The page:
Collective violence, extending from riots to warfare, presents a challenge to our ordinary understanding of free will. Actions that would rarely be taken by an individual on their own seem to be embraced when supported by a larger group. This can occur in societies ranging from the communist regime of Soviet Russia to the capitalist free market of modern day England. Given this commonality, perhaps the collective violence of a riot can be best understood as a biological event in which evolved cognitive responses encounter a unique environmental threat. And if that is the case, do individuals caught up in such incidents have any choice in the matter?
Freedom to Riot
: an evolutionary perspective on collective violence.
posted by Rumple
on Sep 6, 2011 -
Back in the late Pleistocene epoch 100,000 years ago, the 2000 book contended, men who carried rape genes had a reproductive and evolutionary edge over men who did not: they sired children not only with willing mates, but also with unwilling ones, allowing them to leave more offspring (also carrying rape genes) who were similarly more likely to survive and reproduce, unto the nth generation. That would be us. And that is why we carry rape genes today. The family trees of prehistoric men lacking rape genes petered out.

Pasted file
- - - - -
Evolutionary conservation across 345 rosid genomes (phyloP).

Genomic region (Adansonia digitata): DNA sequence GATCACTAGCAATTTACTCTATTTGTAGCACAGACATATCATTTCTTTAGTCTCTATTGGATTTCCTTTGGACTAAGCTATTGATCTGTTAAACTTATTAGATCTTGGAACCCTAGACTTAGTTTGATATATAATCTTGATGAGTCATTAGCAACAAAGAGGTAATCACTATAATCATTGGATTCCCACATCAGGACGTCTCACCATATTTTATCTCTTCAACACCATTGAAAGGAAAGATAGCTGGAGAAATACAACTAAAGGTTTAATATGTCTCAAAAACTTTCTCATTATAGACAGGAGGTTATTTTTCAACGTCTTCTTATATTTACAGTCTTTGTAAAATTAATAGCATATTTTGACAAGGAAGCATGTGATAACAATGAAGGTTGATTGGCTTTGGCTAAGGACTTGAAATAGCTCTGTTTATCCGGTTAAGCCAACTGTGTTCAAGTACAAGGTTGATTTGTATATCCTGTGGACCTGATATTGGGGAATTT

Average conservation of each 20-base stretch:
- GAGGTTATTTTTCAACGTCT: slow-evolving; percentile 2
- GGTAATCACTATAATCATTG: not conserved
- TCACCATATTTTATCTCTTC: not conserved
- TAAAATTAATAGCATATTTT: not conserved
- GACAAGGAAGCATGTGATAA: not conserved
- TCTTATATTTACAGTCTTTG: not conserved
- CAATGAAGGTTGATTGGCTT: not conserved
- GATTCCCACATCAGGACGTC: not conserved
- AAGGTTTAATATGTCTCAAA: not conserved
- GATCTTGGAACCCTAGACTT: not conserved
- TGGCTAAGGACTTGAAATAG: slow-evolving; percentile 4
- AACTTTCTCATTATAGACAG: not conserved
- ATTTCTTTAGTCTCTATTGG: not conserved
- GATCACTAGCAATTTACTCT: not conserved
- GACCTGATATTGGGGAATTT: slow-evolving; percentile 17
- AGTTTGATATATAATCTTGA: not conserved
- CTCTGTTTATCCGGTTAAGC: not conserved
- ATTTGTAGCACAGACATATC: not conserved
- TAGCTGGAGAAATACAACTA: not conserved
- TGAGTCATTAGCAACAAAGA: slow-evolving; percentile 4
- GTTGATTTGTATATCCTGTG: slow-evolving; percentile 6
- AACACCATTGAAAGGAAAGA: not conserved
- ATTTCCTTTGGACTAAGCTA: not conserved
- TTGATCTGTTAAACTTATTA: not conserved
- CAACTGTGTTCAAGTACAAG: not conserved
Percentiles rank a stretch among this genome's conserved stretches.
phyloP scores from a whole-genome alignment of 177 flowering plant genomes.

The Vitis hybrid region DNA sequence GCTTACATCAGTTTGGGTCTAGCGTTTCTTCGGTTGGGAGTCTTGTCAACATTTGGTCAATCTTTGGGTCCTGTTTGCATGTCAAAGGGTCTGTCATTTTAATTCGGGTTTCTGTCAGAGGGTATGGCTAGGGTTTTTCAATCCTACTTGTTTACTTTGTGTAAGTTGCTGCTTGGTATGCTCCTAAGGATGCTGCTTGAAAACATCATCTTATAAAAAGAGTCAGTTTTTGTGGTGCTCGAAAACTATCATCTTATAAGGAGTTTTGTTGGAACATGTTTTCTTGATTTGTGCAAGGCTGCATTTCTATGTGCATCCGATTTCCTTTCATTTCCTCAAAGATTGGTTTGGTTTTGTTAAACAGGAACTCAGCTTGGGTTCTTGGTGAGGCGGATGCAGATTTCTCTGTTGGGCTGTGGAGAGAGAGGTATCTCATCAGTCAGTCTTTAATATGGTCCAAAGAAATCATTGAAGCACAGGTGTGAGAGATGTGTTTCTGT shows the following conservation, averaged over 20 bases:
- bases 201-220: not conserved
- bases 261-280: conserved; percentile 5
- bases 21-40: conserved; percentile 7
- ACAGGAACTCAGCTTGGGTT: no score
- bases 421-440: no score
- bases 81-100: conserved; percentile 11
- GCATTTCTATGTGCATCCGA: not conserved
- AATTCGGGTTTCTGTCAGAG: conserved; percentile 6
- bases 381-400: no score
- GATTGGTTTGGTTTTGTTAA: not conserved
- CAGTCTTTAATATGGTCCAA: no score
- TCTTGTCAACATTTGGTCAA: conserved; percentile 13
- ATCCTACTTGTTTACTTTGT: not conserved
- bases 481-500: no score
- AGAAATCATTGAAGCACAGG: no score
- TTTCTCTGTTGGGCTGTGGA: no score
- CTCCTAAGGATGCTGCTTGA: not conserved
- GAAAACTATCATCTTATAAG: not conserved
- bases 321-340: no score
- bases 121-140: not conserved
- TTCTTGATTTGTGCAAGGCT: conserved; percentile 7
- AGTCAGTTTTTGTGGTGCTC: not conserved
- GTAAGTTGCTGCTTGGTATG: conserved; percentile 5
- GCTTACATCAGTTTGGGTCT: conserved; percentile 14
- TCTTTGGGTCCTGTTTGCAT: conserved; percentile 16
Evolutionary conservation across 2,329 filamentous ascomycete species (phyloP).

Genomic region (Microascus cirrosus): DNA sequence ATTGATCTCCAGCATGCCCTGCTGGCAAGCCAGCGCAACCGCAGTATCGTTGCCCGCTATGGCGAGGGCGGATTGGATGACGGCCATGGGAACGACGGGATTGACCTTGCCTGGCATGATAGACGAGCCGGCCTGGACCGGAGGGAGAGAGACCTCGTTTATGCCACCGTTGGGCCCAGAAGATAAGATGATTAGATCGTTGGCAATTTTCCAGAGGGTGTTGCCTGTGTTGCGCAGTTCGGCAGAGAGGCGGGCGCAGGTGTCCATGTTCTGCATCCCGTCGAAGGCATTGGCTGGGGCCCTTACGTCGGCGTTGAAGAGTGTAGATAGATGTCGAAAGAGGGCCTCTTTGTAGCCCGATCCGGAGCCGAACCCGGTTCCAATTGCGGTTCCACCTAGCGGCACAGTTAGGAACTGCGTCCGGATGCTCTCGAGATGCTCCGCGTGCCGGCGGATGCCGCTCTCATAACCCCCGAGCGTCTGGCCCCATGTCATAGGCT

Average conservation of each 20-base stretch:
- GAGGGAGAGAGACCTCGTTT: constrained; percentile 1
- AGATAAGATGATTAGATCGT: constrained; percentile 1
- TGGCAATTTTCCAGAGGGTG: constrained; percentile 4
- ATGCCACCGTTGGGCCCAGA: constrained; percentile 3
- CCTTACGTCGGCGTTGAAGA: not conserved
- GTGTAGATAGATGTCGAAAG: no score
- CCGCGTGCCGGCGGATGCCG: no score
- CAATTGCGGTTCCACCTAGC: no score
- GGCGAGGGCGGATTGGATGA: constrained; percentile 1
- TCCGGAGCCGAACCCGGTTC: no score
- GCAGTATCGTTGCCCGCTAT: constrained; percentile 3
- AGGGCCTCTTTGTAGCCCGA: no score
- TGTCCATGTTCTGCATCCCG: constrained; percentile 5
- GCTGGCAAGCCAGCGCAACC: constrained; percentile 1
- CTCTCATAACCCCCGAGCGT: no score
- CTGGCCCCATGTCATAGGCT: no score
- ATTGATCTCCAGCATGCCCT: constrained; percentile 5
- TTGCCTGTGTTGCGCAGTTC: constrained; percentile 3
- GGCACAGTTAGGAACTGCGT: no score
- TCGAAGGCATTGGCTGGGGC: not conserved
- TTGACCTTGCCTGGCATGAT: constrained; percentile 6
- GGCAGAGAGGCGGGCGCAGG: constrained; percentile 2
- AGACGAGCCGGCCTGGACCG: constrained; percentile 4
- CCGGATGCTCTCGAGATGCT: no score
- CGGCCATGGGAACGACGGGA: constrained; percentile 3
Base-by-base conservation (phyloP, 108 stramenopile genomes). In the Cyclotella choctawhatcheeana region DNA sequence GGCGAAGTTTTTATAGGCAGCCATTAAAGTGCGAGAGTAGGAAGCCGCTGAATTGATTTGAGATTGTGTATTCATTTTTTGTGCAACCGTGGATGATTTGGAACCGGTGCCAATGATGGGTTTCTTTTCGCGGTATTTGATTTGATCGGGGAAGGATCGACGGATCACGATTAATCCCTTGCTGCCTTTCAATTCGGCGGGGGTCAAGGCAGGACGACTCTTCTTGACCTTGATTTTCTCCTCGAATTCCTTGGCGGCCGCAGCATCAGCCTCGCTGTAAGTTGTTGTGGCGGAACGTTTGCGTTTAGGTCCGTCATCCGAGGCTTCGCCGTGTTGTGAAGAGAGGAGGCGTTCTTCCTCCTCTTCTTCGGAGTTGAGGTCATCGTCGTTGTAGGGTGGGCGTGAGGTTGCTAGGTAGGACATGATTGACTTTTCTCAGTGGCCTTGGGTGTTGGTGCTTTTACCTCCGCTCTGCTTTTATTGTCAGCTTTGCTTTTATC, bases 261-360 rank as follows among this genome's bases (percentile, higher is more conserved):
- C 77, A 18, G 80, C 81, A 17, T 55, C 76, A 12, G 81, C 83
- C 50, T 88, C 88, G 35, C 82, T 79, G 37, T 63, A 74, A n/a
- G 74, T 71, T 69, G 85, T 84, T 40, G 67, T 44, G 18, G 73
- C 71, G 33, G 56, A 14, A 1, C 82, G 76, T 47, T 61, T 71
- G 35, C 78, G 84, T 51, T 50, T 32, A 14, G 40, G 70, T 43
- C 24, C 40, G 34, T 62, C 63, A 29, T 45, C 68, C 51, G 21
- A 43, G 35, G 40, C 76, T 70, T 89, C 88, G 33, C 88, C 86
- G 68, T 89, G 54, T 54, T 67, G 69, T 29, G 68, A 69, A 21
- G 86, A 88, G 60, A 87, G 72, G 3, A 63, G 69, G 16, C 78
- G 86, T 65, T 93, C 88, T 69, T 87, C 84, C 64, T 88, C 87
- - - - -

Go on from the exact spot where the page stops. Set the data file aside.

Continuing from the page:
Newsweek's Sharon Begley examines evolutionary psychology and some of its most controversial theories (and how they are being rethought) in Don't Blame The Caveman.
posted by hippybear
on Jun 25, 2009 -
Having sweated over the origins of the universe and split the atom, academics have finally tackled the question that has perplexed mankind since the dawn of time: what are the best chat-up lines?
A study from psychologists at the University of Edinburgh
tested 205 people for reactions to 40 vignettes of a woman approached by a man using "verbal signals of genetic quality" in different categories
, and found the best rated approaches to be those revealing character qualities, wealth and culture, although the puzzling winning line proved a flop in real life tests. Unsurprisingly, a direct request for sex received a low score. Previous findings by the Japanese proved equally dubious
. But there's still hope, as the code seems to have been cracked in Dublin, where since last year "there is definitely more pulling"
. The secret? A smoking ban, a lot of crowded pubs, and "smirting"
, an unexpected side effect of the health measure.
posted by funambulist
on Nov 6, 2005 -
How often does the average person lie? First, it's important to point out that lying is normal, and more often spontaneous and unconscious than cynical and coldly analytical. Our minds and bodies secrete deceit. That said, Robert Feldman, a psychologist at the University of Massachusetts, suggests that there are three lies for every ten minutes of conversation. I think that's plausible. And bear in mind that his research measured only the frequency of narrow, explicit, verbal lying. The real rate of deception, which includes our movements and expressions, must be considerably higher.
- David Livingstone Smith, author of Why We Lie: The Evolutionary Roots of Deception and the Unconscious Mind
, is a liar. And he explains why you are too. ( More Inside
posted by y2karl
on Nov 18, 2004 -